I spent an hour or more slowly crawling into the bathroom trying to find a away to pull myself up, with no success, so crawled back out again. Finally, with much effort I managed to reach my phone. I called my good friend KG and said “Help!” He could come out, luckily, but he had no way to get in, as the house is locked tight at night. So he called the police, who said they’d come here “if they had time.” Someone, they or KG, also called an ambulance, emphasising that I wasn’t injured or anything, just couldn’t get up.

While waiting, I tried to crawl to the door of my bedroom so as to get out and unlatch the front door. No way. I couldn’t do it. In the process I wet myself and my jocks slid off. Ugh 😦

Finally after about 45mins I heard shuffling outside my front windows and people moving out there. A while later I heard, “You get the crowbar and blanket,”  then BASH, BASH, BASH as they tried to break a window. It turns out that I have laminated glass windows with film on the outside, hard to break. They bashed so hard on the sliding window of bathroom 2 that they damaged the whole frame. The police have insurance for this, and my house insurance will cover it too. They left their card and departed. Being still on the floor, without my glasses, I never actually saw them, just heard their voices. I do know two were females, and me stark nekkid!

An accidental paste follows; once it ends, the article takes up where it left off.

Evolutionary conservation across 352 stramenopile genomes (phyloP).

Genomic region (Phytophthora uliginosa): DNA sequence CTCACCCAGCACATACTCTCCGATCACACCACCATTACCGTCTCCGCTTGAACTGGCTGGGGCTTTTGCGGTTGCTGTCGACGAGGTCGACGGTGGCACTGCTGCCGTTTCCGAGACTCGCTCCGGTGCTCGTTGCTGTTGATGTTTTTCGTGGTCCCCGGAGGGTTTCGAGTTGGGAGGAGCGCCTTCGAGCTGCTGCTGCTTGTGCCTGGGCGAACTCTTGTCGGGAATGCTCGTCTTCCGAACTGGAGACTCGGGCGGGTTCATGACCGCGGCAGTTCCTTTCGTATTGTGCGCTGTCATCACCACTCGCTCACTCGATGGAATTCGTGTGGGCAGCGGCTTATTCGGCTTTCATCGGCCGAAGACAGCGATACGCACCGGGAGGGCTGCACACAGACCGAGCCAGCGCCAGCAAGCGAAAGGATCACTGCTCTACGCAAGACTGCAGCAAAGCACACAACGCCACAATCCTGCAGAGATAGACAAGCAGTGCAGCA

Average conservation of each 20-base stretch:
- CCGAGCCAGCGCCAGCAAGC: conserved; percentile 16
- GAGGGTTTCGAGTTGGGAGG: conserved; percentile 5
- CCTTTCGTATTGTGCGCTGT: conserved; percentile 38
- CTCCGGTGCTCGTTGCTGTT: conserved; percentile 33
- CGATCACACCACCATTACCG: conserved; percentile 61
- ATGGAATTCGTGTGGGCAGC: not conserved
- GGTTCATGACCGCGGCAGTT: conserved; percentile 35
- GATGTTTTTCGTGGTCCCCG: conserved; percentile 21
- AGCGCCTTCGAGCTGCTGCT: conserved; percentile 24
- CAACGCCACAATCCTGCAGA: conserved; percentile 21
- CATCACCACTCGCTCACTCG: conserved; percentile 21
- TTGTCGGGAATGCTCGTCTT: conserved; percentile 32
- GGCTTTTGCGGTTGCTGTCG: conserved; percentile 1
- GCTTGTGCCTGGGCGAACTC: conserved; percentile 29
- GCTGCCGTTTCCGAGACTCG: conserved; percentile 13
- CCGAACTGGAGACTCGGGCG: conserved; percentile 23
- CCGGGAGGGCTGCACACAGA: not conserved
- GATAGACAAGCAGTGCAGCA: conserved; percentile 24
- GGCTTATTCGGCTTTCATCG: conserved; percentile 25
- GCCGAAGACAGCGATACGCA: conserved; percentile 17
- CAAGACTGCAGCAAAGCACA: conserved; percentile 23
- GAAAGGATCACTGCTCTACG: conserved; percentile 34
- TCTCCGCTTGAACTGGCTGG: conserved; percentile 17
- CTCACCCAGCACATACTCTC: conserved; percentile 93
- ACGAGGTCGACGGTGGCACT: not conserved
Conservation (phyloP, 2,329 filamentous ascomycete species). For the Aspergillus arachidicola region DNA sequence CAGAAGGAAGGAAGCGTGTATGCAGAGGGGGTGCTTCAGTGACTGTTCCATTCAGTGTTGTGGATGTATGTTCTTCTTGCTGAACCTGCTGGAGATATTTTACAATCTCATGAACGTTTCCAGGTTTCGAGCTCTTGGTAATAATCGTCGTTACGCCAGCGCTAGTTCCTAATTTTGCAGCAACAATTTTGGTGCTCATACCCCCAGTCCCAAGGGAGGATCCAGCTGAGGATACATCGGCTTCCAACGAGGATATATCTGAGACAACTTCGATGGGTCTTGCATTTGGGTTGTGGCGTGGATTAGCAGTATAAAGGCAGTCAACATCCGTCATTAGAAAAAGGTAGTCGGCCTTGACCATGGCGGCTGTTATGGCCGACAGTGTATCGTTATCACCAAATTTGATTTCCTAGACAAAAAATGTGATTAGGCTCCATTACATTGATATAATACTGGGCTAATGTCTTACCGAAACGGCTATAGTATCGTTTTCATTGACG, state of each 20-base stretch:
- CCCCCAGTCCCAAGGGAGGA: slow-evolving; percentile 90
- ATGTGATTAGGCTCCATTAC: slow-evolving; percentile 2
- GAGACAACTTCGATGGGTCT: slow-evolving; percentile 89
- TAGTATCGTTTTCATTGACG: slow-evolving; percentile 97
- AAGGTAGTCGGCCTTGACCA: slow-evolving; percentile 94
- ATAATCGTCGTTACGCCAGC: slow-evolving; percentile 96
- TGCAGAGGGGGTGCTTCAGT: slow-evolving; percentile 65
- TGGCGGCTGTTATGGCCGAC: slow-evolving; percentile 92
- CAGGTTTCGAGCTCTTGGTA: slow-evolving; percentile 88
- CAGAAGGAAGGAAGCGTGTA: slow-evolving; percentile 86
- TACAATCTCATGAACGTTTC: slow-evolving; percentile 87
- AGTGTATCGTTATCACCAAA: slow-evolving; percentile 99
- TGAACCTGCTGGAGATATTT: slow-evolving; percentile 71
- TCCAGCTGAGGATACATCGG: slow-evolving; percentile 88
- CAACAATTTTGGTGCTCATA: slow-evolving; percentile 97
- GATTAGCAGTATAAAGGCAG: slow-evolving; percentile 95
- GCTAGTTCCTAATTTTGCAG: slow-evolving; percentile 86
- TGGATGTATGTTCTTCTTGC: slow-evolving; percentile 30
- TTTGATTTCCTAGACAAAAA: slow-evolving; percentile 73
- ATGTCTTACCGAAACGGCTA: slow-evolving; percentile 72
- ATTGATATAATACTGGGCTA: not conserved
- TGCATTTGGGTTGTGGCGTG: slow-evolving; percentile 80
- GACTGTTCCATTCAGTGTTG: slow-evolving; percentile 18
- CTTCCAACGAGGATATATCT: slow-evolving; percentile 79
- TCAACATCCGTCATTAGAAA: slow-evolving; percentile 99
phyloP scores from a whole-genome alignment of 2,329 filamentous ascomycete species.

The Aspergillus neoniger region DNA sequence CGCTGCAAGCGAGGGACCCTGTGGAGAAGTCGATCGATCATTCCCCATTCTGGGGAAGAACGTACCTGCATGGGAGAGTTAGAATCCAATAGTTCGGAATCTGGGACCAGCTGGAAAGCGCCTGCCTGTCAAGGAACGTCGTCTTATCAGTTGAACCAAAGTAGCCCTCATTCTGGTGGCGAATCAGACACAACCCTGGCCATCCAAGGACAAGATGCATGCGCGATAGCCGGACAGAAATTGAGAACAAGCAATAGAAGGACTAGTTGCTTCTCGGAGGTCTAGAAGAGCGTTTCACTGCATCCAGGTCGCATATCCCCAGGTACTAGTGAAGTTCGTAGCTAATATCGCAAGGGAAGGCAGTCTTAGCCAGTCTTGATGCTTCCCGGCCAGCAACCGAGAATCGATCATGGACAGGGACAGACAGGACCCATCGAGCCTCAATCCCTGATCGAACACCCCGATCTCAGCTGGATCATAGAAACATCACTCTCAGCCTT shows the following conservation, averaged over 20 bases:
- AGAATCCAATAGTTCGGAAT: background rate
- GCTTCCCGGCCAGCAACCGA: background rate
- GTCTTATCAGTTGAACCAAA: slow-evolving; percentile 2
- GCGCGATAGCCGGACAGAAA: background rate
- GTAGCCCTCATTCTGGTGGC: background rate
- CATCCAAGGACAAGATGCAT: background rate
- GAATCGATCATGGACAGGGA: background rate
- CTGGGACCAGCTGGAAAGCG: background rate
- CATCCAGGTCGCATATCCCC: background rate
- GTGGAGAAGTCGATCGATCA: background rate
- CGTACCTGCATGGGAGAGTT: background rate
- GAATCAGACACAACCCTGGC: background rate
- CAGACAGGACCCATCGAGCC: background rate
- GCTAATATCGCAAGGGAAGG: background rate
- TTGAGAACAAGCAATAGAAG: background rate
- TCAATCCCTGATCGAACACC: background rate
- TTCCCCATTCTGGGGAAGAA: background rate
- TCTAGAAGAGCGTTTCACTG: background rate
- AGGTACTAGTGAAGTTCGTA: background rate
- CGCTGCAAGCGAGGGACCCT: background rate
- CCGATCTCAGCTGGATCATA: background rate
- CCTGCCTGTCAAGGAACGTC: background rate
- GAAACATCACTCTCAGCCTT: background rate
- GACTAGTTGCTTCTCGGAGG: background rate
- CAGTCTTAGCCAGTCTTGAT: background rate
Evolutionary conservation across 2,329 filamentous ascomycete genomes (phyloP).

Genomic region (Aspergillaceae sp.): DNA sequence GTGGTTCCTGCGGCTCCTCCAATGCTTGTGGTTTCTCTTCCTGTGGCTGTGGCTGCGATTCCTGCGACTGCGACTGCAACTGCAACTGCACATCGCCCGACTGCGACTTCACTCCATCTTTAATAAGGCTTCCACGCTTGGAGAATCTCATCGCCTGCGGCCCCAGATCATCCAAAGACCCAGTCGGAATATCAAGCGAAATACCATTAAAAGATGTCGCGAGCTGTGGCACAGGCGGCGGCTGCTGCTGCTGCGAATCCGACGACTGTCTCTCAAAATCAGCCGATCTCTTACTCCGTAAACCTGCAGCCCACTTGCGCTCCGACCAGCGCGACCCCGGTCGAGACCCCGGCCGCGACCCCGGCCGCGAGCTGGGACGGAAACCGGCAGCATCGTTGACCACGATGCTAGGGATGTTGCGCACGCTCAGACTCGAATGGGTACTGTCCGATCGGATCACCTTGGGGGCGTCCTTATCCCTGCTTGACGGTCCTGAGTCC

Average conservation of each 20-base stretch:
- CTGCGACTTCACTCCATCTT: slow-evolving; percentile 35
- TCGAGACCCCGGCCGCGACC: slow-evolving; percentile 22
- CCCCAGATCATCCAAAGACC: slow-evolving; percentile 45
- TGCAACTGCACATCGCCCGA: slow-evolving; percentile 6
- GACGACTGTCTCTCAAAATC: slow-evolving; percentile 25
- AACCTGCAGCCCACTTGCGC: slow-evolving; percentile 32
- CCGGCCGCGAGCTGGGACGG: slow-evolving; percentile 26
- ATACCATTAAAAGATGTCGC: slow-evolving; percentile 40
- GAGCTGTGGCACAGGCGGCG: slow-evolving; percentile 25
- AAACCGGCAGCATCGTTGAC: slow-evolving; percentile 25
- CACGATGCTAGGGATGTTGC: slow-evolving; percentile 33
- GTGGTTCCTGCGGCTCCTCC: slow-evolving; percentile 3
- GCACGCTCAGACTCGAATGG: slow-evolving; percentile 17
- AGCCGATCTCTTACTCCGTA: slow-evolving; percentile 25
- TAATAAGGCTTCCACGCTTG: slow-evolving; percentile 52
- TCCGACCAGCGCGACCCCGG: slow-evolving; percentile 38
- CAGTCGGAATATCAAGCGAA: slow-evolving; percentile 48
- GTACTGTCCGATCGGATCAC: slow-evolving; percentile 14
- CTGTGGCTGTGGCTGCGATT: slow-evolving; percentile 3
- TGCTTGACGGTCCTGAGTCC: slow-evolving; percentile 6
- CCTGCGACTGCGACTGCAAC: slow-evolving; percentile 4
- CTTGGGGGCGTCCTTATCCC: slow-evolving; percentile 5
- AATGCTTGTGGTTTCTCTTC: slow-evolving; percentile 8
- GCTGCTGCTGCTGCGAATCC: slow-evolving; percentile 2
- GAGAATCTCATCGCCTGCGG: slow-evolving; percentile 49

The front door was open now and the ambos came in, also two females. They covered me with a blanket, then got me some fresh jocks and a T shirt. We had a good old chat, and Keith had arrived as well. It turned out everyone knew someone – small city.

Then an ambulance car arrived with the lifting device, a pneumatic chair. They slip the flat base under you, inflate that, then the next stage, and the next, and soon you find yourself sitting high enough to stand easily, which I did. Then, although I felt weak, I was able to walk around, so in the absence of any real symptoms, ie temperature or BP problems, or authorisation to take me to hospital (I guess), they left. Keith was still with me, and another friend arrived too, so I was OK. But thick headed! And weak! I couldn’t entertain very much and had to just sit there. Keith, in his usual commanding way, installed a support rail that I’d had waiting for something like this, near the bed so I can pull myself up.

Sunday I felt better, showered and washed my hair, and emailed the medical centre for an appointment with my GP for 9.15am Monday.

Monday 5am I nearly fell again. Very weak. I was so scared of it happening again that I dared not go back to bed, so sat up in a chair waiting. Six am, 7am, 8am, I was drooping and fell asleep, waking at 9.15am, the time of my appointment. Rushed to the car, forgetting my phone, drove to the GP (only 5 mins away). My BP was so low that I was dizzy, so he got a cannula in and started a saline drip into the vein. After a litre, I felt better, but was still extremely weak. He ordered an ambulance and so I was off to Joondalup hospital.